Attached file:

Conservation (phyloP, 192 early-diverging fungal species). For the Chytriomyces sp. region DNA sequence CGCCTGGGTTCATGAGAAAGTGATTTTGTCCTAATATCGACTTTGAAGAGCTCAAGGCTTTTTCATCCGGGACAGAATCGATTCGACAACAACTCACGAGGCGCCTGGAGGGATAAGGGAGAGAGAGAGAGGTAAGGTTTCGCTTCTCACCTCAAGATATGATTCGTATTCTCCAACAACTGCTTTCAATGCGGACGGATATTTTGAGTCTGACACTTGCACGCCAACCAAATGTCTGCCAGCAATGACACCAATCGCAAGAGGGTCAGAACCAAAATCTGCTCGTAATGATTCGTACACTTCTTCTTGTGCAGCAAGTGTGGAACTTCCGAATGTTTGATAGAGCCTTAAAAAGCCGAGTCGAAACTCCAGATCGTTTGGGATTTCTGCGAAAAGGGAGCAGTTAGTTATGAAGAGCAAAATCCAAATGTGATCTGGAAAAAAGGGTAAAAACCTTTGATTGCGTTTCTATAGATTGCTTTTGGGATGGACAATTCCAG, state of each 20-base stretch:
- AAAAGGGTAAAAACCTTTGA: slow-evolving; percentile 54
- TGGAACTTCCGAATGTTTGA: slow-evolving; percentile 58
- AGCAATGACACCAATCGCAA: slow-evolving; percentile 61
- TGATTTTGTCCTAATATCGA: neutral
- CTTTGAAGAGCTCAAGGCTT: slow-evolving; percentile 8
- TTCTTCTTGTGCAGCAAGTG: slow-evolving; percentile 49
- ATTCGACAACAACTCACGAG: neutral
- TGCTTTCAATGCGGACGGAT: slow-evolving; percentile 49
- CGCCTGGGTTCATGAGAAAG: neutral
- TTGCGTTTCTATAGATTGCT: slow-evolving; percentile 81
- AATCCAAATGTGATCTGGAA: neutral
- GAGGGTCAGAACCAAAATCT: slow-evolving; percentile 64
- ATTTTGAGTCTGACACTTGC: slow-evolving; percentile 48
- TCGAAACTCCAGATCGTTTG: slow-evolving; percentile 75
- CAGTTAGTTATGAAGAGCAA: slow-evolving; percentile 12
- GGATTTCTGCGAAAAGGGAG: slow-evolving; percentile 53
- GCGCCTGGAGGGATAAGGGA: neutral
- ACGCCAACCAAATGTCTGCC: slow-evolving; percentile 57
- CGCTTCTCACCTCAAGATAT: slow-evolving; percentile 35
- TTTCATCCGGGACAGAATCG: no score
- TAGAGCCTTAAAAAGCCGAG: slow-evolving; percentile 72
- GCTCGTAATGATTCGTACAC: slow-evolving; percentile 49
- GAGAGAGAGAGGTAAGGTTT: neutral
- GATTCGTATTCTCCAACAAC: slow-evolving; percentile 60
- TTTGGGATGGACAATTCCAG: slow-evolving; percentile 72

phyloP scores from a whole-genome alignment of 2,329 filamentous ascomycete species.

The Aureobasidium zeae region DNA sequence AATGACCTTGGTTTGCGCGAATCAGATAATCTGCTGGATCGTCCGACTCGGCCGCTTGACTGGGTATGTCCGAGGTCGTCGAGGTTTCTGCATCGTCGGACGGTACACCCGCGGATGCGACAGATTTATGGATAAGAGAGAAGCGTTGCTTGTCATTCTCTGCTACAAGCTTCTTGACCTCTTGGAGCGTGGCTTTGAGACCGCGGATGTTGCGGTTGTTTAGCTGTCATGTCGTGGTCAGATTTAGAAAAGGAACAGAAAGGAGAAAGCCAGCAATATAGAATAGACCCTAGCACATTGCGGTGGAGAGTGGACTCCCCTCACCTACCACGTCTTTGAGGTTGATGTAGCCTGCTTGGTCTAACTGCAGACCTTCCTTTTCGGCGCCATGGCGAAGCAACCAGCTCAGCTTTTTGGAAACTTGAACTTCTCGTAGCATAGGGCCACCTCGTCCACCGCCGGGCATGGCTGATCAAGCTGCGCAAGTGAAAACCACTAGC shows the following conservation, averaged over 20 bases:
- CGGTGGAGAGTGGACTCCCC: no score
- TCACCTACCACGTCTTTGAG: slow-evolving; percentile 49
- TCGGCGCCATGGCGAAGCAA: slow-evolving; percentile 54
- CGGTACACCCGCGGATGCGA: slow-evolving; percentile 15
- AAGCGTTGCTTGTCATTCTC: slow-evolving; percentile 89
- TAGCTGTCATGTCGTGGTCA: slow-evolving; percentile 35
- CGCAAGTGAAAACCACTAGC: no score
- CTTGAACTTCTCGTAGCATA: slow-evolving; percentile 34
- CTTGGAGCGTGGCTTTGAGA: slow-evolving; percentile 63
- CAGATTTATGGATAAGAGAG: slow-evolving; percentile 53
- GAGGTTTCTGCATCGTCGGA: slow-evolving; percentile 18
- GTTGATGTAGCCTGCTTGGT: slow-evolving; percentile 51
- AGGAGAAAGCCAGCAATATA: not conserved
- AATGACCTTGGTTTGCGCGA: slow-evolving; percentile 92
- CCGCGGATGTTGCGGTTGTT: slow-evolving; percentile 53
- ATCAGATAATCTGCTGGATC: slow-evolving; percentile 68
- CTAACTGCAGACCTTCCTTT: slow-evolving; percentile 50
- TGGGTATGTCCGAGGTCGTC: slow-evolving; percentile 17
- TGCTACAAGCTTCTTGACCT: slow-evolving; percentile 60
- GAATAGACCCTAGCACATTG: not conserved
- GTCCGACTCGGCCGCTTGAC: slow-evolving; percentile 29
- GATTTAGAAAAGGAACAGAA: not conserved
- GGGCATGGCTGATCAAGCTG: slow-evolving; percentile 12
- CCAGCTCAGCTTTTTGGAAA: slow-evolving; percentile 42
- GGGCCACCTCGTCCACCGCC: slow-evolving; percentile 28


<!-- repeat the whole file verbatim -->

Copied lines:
Conservation (phyloP, 192 early-diverging fungal species). For the Chytriomyces sp. region DNA sequence CGCCTGGGTTCATGAGAAAGTGATTTTGTCCTAATATCGACTTTGAAGAGCTCAAGGCTTTTTCATCCGGGACAGAATCGATTCGACAACAACTCACGAGGCGCCTGGAGGGATAAGGGAGAGAGAGAGAGGTAAGGTTTCGCTTCTCACCTCAAGATATGATTCGTATTCTCCAACAACTGCTTTCAATGCGGACGGATATTTTGAGTCTGACACTTGCACGCCAACCAAATGTCTGCCAGCAATGACACCAATCGCAAGAGGGTCAGAACCAAAATCTGCTCGTAATGATTCGTACACTTCTTCTTGTGCAGCAAGTGTGGAACTTCCGAATGTTTGATAGAGCCTTAAAAAGCCGAGTCGAAACTCCAGATCGTTTGGGATTTCTGCGAAAAGGGAGCAGTTAGTTATGAAGAGCAAAATCCAAATGTGATCTGGAAAAAAGGGTAAAAACCTTTGATTGCGTTTCTATAGATTGCTTTTGGGATGGACAATTCCAG, state of each 20-base stretch:
- AAAAGGGTAAAAACCTTTGA: slow-evolving; percentile 54
- TGGAACTTCCGAATGTTTGA: slow-evolving; percentile 58
- AGCAATGACACCAATCGCAA: slow-evolving; percentile 61
- TGATTTTGTCCTAATATCGA: neutral
- CTTTGAAGAGCTCAAGGCTT: slow-evolving; percentile 8
- TTCTTCTTGTGCAGCAAGTG: slow-evolving; percentile 49
- ATTCGACAACAACTCACGAG: neutral
- TGCTTTCAATGCGGACGGAT: slow-evolving; percentile 49
- CGCCTGGGTTCATGAGAAAG: neutral
- TTGCGTTTCTATAGATTGCT: slow-evolving; percentile 81
- AATCCAAATGTGATCTGGAA: neutral
- GAGGGTCAGAACCAAAATCT: slow-evolving; percentile 64
- ATTTTGAGTCTGACACTTGC: slow-evolving; percentile 48
- TCGAAACTCCAGATCGTTTG: slow-evolving; percentile 75
- CAGTTAGTTATGAAGAGCAA: slow-evolving; percentile 12
- GGATTTCTGCGAAAAGGGAG: slow-evolving; percentile 53
- GCGCCTGGAGGGATAAGGGA: neutral
- ACGCCAACCAAATGTCTGCC: slow-evolving; percentile 57
- CGCTTCTCACCTCAAGATAT: slow-evolving; percentile 35
- TTTCATCCGGGACAGAATCG: no score
- TAGAGCCTTAAAAAGCCGAG: slow-evolving; percentile 72
- GCTCGTAATGATTCGTACAC: slow-evolving; percentile 49
- GAGAGAGAGAGGTAAGGTTT: neutral
- GATTCGTATTCTCCAACAAC: slow-evolving; percentile 60
- TTTGGGATGGACAATTCCAG: slow-evolving; percentile 72

phyloP scores from a whole-genome alignment of 2,329 filamentous ascomycete species.

The Aureobasidium zeae region DNA sequence AATGACCTTGGTTTGCGCGAATCAGATAATCTGCTGGATCGTCCGACTCGGCCGCTTGACTGGGTATGTCCGAGGTCGTCGAGGTTTCTGCATCGTCGGACGGTACACCCGCGGATGCGACAGATTTATGGATAAGAGAGAAGCGTTGCTTGTCATTCTCTGCTACAAGCTTCTTGACCTCTTGGAGCGTGGCTTTGAGACCGCGGATGTTGCGGTTGTTTAGCTGTCATGTCGTGGTCAGATTTAGAAAAGGAACAGAAAGGAGAAAGCCAGCAATATAGAATAGACCCTAGCACATTGCGGTGGAGAGTGGACTCCCCTCACCTACCACGTCTTTGAGGTTGATGTAGCCTGCTTGGTCTAACTGCAGACCTTCCTTTTCGGCGCCATGGCGAAGCAACCAGCTCAGCTTTTTGGAAACTTGAACTTCTCGTAGCATAGGGCCACCTCGTCCACCGCCGGGCATGGCTGATCAAGCTGCGCAAGTGAAAACCACTAGC shows the following conservation, averaged over 20 bases:
- CGGTGGAGAGTGGACTCCCC: no score
- TCACCTACCACGTCTTTGAG: slow-evolving; percentile 49
- TCGGCGCCATGGCGAAGCAA: slow-evolving; percentile 54
- CGGTACACCCGCGGATGCGA: slow-evolving; percentile 15
- AAGCGTTGCTTGTCATTCTC: slow-evolving; percentile 89
- TAGCTGTCATGTCGTGGTCA: slow-evolving; percentile 35
- CGCAAGTGAAAACCACTAGC: no score
- CTTGAACTTCTCGTAGCATA: slow-evolving; percentile 34
- CTTGGAGCGTGGCTTTGAGA: slow-evolving; percentile 63
- CAGATTTATGGATAAGAGAG: slow-evolving; percentile 53
- GAGGTTTCTGCATCGTCGGA: slow-evolving; percentile 18
- GTTGATGTAGCCTGCTTGGT: slow-evolving; percentile 51
- AGGAGAAAGCCAGCAATATA: not conserved
- AATGACCTTGGTTTGCGCGA: slow-evolving; percentile 92
- CCGCGGATGTTGCGGTTGTT: slow-evolving; percentile 53
- ATCAGATAATCTGCTGGATC: slow-evolving; percentile 68
- CTAACTGCAGACCTTCCTTT: slow-evolving; percentile 50
- TGGGTATGTCCGAGGTCGTC: slow-evolving; percentile 17
- TGCTACAAGCTTCTTGACCT: slow-evolving; percentile 60
- GAATAGACCCTAGCACATTG: not conserved
- GTCCGACTCGGCCGCTTGAC: slow-evolving; percentile 29
- GATTTAGAAAAGGAACAGAA: not conserved
- GGGCATGGCTGATCAAGCTG: slow-evolving; percentile 12
- CCAGCTCAGCTTTTTGGAAA: slow-evolving; percentile 42
- GGGCCACCTCGTCCACCGCC: slow-evolving; percentile 28